Community Outpatient Psychotherapy Engagement Service for Self-harm (COPESS): A feasibility trial protocol

Pooja Saini, Anna Hunt, Peter Taylor, Catherine Mills, Caroline Clements, Helen Mulholland, Cecil Kullu, Mark Hann, Rui V. Duarte, Felicity Mattocks, Else Guthrie, Mark Gabbay

Research output: Contribution to journalArticlepeer-review


Background: People who self-harm are at high risk for future suicide and often suffer considerable emotional distress. Depression is common among people who self-harm and may be an underlying driver of self-harm behaviour. Self-harm is often repeated, and risk of repetition is highest immediately after an act of self-harm. Readily accessible brief talking therapies show promise in helping people who self-harm, but further evaluation of these approaches is needed. A brief talking therapy intervention for depression and self-harm has been designed for use in a community setting. This mixed methods feasibility study with repeated measures will examine the feasibility and acceptability of the Community Outpatient Psychological Engagement Service for Self-Harm (COPESS) for people with self-harm and depression in the community, compared to routine care. Methods: Sixty participants with a history of self-harm within the last six months, who are also currently depressed, will be recruited to take part in a feasibility single-blind randomised controlled trial (RCT). Participants will be randomised 1:1 to receive COPESS plus treatment as usual (TAU) or TAU alone. Recruitment will be via General Practitioners (GP) and self-referral. Assessment of feasibility and acceptability will be assessed via quantitative and qualitative methods including measures of recruitment and retention to the feasibility trial, participants’ experience of therapy, completion/completeness of outcome measures at relevant time-points and completion of a service use questionnaire. Discussion: The results will indicate whether it is feasible to conduct a definitive full trial to determine whether COPESS is a clinically and cost effective intervention for people who self-harm in the community. Qualitative and quantitative data will in addition help identify potential strengths and/or challenges of implementing brief community-based interventions for people who self-harm. Trial registration: NCT04191122 registered 9th December 2019.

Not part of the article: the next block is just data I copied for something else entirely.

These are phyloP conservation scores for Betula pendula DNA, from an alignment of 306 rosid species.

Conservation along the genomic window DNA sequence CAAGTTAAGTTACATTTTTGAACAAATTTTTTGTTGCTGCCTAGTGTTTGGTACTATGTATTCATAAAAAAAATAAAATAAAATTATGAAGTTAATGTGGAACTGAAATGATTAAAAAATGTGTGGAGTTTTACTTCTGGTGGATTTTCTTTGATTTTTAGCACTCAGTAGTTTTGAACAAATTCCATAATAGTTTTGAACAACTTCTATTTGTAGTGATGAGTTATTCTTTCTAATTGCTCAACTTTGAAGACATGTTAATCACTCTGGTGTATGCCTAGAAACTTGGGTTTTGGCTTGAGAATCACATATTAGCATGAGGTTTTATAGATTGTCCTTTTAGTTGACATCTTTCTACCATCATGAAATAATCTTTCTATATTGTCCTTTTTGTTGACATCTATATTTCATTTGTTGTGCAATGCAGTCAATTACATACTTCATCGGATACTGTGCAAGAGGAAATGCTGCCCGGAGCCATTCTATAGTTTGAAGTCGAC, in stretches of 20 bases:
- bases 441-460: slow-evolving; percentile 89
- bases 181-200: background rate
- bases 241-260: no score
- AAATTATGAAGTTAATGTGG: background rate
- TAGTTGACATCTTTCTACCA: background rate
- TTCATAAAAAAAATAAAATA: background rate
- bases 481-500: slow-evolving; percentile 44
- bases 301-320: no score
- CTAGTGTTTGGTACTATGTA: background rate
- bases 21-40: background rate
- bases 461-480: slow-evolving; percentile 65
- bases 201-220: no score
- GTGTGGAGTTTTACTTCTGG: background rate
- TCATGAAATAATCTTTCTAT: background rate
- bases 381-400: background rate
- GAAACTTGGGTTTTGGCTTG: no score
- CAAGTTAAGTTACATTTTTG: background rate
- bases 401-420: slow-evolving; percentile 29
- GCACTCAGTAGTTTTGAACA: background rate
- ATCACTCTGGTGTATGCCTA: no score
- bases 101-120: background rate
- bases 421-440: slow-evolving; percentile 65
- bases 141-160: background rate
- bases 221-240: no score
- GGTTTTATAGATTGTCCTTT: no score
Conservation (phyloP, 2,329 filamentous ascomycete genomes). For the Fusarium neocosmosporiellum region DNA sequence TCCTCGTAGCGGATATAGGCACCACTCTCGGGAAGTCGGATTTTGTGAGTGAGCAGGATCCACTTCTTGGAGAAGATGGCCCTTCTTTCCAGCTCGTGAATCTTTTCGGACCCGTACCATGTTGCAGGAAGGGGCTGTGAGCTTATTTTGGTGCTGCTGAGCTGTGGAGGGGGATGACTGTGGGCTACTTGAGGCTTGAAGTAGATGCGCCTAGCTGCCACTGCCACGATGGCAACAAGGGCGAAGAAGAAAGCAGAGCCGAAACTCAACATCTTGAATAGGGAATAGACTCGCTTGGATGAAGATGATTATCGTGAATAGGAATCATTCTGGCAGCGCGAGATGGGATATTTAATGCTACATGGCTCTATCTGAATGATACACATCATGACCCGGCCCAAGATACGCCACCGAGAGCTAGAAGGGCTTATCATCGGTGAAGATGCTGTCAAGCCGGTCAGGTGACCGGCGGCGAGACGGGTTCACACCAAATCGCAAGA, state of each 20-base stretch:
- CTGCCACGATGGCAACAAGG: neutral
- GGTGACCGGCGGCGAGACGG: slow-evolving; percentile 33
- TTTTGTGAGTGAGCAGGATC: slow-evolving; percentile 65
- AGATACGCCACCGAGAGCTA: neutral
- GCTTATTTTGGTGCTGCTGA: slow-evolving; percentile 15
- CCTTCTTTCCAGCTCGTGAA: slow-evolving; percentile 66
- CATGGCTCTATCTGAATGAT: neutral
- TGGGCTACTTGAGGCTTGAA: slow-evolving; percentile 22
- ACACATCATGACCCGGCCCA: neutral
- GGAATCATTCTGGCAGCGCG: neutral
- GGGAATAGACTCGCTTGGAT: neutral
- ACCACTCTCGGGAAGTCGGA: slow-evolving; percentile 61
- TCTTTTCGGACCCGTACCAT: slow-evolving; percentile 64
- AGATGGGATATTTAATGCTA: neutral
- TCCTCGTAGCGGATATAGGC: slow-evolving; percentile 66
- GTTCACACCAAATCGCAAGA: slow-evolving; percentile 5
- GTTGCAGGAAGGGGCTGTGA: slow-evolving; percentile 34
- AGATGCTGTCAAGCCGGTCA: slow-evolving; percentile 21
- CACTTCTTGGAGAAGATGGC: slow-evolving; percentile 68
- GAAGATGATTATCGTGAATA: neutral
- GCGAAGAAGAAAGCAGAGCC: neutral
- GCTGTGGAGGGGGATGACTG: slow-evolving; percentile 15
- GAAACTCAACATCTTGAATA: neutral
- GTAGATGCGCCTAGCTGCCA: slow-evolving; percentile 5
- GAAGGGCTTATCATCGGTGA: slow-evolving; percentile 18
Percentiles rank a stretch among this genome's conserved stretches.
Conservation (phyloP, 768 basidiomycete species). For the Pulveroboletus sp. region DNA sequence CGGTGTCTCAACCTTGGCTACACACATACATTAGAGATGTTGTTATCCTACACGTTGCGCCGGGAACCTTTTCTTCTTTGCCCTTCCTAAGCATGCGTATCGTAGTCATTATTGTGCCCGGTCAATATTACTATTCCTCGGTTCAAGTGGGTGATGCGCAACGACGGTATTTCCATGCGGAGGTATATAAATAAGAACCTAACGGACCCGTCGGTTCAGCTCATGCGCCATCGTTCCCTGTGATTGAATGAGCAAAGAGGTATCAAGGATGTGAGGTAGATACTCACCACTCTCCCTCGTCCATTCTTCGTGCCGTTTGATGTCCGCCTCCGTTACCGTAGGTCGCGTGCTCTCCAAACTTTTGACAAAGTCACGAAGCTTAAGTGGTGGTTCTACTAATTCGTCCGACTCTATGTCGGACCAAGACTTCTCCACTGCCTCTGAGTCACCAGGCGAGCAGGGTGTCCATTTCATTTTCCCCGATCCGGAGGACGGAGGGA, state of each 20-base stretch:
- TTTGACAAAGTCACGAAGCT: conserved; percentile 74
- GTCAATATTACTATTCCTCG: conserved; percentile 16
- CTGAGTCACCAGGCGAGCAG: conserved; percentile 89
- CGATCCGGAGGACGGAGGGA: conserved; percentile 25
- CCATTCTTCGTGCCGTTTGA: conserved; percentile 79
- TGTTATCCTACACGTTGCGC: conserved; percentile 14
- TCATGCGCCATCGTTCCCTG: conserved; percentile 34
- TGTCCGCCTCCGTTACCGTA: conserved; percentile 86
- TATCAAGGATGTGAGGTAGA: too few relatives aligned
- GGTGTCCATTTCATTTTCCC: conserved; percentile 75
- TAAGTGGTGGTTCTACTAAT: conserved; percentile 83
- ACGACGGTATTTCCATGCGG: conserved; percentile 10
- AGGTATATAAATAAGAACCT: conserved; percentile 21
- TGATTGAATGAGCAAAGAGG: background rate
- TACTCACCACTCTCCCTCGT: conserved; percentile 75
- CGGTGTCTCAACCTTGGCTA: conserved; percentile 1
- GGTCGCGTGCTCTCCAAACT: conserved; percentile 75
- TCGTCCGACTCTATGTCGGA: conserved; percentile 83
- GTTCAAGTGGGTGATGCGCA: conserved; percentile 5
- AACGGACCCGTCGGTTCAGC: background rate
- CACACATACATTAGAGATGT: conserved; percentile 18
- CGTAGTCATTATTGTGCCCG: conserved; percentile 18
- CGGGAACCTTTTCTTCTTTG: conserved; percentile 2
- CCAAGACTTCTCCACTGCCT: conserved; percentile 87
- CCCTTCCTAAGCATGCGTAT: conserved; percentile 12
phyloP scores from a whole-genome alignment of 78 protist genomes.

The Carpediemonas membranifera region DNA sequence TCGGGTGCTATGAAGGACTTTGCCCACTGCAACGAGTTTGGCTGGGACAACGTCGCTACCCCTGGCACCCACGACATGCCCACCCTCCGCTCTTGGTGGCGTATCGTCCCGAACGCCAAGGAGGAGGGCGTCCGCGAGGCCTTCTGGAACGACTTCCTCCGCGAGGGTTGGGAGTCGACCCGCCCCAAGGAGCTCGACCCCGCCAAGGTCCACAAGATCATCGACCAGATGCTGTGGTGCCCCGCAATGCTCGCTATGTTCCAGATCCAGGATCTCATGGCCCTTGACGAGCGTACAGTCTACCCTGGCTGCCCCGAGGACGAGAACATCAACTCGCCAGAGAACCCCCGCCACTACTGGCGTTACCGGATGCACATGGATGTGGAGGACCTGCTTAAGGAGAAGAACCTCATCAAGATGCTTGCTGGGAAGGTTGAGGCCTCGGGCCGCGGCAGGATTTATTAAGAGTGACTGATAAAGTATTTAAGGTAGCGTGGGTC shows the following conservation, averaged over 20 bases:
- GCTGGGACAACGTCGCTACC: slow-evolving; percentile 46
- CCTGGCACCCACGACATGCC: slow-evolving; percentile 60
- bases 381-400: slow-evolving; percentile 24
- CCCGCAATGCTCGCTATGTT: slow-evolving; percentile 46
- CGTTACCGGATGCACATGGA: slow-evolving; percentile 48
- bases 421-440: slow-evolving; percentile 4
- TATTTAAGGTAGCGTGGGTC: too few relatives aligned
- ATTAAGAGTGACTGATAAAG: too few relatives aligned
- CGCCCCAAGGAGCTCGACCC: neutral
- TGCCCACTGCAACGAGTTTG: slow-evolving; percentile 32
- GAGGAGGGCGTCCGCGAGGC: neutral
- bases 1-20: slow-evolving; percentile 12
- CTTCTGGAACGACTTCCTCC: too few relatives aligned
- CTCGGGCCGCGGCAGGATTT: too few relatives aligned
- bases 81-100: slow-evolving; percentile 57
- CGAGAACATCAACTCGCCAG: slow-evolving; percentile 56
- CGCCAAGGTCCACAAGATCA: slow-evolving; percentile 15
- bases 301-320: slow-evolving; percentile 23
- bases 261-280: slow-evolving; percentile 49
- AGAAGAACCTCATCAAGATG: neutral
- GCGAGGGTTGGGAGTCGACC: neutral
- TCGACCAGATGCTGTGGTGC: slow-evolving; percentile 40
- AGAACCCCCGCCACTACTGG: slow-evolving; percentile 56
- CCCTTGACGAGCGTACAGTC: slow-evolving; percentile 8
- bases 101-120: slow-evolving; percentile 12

Original languageEnglish
Article number165
JournalPilot and Feasibility Studies
Issue number1
Early online date27 Aug 2021
Publication statusPublished - 27 Aug 2021


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